According to Grit, effort counts twice in the equation. Talent is a great start, if you have it, but it’s talent times effort that makes skill. Skills are great, once you have them, but it’s skill times effort that causes achievement. This is why it’s so possible for wildly talented people to fail and untalented people to wildly succeed. I, personally, probably land somewhat in what she calls the “fragile perfect” group of people. These are the people that are talented enough to skate through most of life doing relatively well without much effort. That was certainly the case in most of school. It sounds like a great thing, until the fragile perfect hits some sort of major bump/detour/challenge. If you haven’t been thrown against increasingly more challenging tasks, ones that demand a stretching of who you are, those serious challenges come as a shock. Getting bucked off a horse wasn’t that big of a deal. I knew how to fall and I was always able to get back on right away. When a buck ended in a broken collarbone which grounded me for weeks, all of a sudden I was faced with whether or not I really wanted to get back on at all. This was no longer within the boundaries of what I knew I could handle. I hadn’t been learning how to push those boundaries outward, so they started moving inward.

Now that we know why I’m pudding, and why that’s a bad thing, the next step will be to talk about how to change it. How do I move up the scale toward Rocky Road? Yeah, it involves being a little nuts.

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Regaining My Power: Financial Independence

Just to be clear, I’m not. Financially independent, that is. But becoming so is getting ever higher on my list of priorities.

I’m one of the 30 or 40% of Millenials living with their parents. I am one of the 19% of Americans with a negative net worth. I am one of the growing number of people that works full time but doesn’t make enough to cover my bills. Despite being employed for all but one year post-college, I was on the verge of homelessness before I moved into my parents’ attic. None of those years were at minimum wage, either.

My peers have been heard to say the following:

“I’m always going to be in debt, so why shouldn’t I go on that cruise?”

“You just don’t want me to have nice things (the occasional Starbucks) because I’m poor.”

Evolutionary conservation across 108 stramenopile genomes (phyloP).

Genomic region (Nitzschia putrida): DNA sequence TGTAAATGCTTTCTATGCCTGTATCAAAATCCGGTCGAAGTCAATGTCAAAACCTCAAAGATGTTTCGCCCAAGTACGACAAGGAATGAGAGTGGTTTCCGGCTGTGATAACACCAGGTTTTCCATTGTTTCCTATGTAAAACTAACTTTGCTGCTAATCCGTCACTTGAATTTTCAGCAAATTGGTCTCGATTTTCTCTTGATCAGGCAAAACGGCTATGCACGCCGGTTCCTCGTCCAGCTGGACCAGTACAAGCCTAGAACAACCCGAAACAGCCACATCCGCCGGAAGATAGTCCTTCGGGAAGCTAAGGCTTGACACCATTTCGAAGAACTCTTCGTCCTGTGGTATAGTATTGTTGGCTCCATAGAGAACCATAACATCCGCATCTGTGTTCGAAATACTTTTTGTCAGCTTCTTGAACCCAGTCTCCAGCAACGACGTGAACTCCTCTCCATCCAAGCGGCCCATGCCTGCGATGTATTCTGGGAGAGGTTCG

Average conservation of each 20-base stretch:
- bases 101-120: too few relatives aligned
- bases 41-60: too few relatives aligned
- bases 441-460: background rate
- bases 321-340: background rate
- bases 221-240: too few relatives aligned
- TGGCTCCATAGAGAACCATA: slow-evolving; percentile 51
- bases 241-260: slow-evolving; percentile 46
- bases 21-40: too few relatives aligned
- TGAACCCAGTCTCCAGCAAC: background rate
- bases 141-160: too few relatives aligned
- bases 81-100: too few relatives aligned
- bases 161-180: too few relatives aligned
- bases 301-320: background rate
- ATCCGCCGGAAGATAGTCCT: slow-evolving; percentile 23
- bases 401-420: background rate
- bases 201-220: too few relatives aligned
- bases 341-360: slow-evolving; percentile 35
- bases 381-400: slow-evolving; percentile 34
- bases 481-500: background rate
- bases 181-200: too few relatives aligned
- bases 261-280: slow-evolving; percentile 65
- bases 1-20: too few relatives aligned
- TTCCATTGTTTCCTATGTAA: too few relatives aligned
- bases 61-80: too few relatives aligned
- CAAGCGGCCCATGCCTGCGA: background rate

“I wouldn’t buy a house even if I could afford one, they’re a financial trap.”

“I’m never going to be able to retire, so why shouldn’t I have fun now?”

You know what? This game sucks and I don’t want to play it anymore. The rules only apply to some of us and we’re the ones so exhausted by the merry-go-round of money in, money out, more money out, loan in, debt payments out that even if we can see how screwed up it is, we don’t have the energy to change it. Assuming we aren’t so afraid of losing our jobs that we wouldn’t dare make a peep.

Financial Independence means different things to different people. For some people it means being able to live it up and spend money like water. For others it means pursuing dreams the cubicle tried to kill. Getting there can happen lots of ways, too. All but zero expenses (freegans, anyone?) mean all but zero income needed. Spending money like water means you have to build/inherit a financial waterfall.

Right now my interest in financial independence is so that I can give a big middle finger to a system that only deigns to notice me to see how much they can convince me to spend and work to make a few people richer. People who are not me. I want to not fear losing my job when I say things like, “employees who are supposed to act like grown-ups should be paid like grown-ups.” If I get fired for it, I want it to be their loss, not mine. Over time I’m sure the focus will mature past profanity, but it’s not a bad place to start. Because it’s making me start.